4

Who Fear Death

by Nnedi Okorafor
Who Fears Death
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In a far future, post-nuclear-holocaust Africa, genocide plagues one region. The aggressors, the Nuru, have decided to follow the Great Book and exterminate the Okeke. But when the only surviving member of a slain Okeke village is brutally raped, she manages to escape, wandering farther into the desert.

This story is set in a post-apocalyptic Sudan and is a true fantasy novel. After the apocalypse, Onyesonwu was born in Sudan. She was known to be a child of rape and genocide because the country was in great turmoil. She works hard at gathering the courage to fight for her rights and talk about her trauma.

During all these years, she hones her magical abilities to retaliate against her father. He is known to be a problematic man. The story talks about Onyesonwu’s journey at growing out of her damage and fighting back.

5

Blindness

by Jose Saramago
Blindness Paperback
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A stunningly powerful novel of humanity’s will to survive against all odds during an epidemic by a winner of the Nobel Prize for Literature.

An epidemic of “white blindness” sweeps through a city, affecting everyone. Authorities incarcerate the blind to an abandoned mental institution. Still, the criminal element holds everyone hostage, shoplifting, stealing food staples, and rapping women.

However, there is one eyewitness to this nightmare. He leads seven strangers through the city’s empty streets to guide them over what is happening in their surroundings. Strangers include a boy without a mother, a girl with dark spectacles, and a dog of tears. As the story comes to an end, the procession becomes odd as the surroundings are terrifying.

6

Bird Box

by Josh Malerman
Bird Box: A Novel
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Written with the narrative tension of The Road and the exquisite terror of classic Stephen King, Bird Box is a propulsive, edge-of-your-seat horror thriller, set in an apocalyptic near-future world—a masterpiece of suspense from the brilliantly imaginative Josh Malerman.

Only a few survivors, along with Malorie and her children, remain five years after the trouble began. She has fantasized about leaving to a safe area while staying in an empty house by the river. It’s time for them to leave now that her kids are four years old.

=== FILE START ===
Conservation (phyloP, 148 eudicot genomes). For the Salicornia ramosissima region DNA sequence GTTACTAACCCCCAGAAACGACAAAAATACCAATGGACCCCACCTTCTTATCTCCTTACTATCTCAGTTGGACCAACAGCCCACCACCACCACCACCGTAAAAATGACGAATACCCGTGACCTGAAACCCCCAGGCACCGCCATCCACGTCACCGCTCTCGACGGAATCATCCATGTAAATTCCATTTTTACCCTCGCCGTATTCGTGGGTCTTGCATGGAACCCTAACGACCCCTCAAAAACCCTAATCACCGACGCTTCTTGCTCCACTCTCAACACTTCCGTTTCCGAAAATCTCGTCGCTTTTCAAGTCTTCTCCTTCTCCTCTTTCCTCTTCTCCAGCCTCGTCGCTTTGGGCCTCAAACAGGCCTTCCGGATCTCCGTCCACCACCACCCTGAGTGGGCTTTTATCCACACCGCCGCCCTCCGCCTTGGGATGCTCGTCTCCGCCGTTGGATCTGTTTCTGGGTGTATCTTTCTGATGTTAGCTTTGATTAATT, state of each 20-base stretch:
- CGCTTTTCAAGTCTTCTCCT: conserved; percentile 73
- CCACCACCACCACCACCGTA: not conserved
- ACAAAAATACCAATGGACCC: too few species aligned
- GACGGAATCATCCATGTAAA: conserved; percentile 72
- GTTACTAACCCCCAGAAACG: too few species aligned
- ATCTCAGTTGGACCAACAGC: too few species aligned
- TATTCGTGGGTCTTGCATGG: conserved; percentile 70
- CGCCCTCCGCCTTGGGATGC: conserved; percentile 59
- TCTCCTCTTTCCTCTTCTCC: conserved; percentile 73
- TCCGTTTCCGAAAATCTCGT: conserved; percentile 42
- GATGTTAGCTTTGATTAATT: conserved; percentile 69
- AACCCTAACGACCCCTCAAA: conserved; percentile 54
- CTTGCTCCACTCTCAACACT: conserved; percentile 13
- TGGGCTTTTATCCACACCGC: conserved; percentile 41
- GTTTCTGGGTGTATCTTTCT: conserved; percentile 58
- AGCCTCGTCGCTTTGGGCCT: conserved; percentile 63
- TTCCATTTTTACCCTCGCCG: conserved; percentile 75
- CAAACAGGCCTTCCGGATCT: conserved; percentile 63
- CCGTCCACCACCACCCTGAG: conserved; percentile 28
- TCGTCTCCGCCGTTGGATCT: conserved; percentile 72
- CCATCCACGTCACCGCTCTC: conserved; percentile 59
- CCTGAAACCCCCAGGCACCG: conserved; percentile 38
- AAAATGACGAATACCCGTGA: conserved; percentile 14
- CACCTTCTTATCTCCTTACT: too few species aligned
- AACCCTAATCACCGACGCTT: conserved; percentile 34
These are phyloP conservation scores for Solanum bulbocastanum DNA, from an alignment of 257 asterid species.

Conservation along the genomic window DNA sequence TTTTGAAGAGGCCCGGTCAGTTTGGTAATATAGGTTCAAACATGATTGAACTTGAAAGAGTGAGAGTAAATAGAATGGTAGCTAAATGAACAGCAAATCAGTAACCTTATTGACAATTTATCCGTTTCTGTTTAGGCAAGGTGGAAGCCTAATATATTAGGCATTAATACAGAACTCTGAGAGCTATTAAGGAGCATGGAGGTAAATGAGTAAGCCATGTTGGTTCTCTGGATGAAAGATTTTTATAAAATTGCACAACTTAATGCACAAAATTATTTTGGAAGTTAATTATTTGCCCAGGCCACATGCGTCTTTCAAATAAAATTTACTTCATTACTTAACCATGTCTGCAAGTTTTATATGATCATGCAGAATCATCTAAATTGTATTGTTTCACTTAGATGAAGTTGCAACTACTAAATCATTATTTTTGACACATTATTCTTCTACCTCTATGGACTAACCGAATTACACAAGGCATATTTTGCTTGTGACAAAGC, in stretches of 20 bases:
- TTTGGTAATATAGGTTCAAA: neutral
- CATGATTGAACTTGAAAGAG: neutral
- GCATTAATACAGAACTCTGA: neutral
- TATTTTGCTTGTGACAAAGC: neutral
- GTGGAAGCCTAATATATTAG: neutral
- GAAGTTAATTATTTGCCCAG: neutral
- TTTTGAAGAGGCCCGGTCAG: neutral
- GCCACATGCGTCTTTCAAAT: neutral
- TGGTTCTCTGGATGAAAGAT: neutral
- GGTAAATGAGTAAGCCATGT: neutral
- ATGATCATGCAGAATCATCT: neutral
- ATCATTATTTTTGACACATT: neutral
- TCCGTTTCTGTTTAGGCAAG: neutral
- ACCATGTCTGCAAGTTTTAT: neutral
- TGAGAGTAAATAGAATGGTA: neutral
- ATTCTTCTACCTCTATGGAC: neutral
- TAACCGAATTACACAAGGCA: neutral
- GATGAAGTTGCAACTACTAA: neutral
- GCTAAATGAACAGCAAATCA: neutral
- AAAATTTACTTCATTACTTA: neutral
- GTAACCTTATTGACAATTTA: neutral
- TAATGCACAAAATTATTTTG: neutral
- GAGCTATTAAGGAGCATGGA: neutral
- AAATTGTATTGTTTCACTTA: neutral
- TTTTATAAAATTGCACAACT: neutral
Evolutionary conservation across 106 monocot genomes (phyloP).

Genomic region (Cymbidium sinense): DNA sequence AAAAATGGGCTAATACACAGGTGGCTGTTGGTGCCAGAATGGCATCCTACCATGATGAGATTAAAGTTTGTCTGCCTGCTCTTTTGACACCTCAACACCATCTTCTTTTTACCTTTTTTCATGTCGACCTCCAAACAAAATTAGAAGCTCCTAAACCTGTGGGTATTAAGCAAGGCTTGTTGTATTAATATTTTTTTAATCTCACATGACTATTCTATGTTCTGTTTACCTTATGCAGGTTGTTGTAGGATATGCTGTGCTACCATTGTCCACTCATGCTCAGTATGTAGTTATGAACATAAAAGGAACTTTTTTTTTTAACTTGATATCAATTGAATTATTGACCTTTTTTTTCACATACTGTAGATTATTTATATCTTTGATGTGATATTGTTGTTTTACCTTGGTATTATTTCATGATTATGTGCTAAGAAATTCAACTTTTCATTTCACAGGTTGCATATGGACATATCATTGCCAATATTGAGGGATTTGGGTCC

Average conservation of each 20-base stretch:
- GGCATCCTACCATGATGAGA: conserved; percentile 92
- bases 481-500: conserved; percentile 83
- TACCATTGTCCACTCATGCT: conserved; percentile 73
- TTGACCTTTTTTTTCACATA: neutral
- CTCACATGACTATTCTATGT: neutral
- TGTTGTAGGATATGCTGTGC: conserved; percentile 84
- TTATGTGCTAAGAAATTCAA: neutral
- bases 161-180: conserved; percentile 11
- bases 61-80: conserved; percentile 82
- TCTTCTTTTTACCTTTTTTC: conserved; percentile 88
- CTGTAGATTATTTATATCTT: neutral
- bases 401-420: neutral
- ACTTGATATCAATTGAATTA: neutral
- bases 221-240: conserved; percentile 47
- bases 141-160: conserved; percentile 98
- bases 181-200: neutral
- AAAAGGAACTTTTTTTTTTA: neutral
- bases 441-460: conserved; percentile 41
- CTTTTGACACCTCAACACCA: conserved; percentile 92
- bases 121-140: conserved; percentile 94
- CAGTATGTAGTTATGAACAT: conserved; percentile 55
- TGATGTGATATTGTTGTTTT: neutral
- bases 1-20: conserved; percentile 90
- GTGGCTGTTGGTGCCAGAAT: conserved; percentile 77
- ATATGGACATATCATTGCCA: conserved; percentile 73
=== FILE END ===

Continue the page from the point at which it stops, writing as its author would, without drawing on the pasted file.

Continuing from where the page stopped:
The journey forward, however, will be nothing short of terrifying. Thirty miles down the river in a blindfolded rowboat with nothing but her brains and the children’s tutored hearing to rely on. They will not survive if they make a terrible decision. And they’re being pursued by something. Is it a man, an animal, or a monster?

7

Into the forest

by Jean Hegland
Into the Forest Paperback
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Into the Forest is a powerfully imagined novel that focuses on the relationship between two teenage sisters living alone in their Northern California forest home.

Nell and Eva struggle to survive over 30 miles from the nearest town and several miles from their nearest neighbor. At the same time, society rots and crashes around them. There is no single event that heralds society’s demise. Even when there are rumors of war abroad and turmoil in congress, it comes as a surprise when the power goes out.

The sisters deplete the remaining supplies in the house while waiting for the power to be restored. On the other hand, their transition to adulthood pushes them to reconsider their place in the world, as well as their relationships with one another.

8

The Dogs Stars

by Peter Heller
The Dog Stars (Vintage Contemporaries)
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In this “end-of-the-world novel more like a rapturous beginning” (San Francisco Chronicle), Hig somehow survived the flu pandemic that killed everyone he knows. His gripping story is “an ode to friendship between two men … the strong bond between a human and a dog, and a reminder of what is worth living for” (Minneapolis Star-Tribune).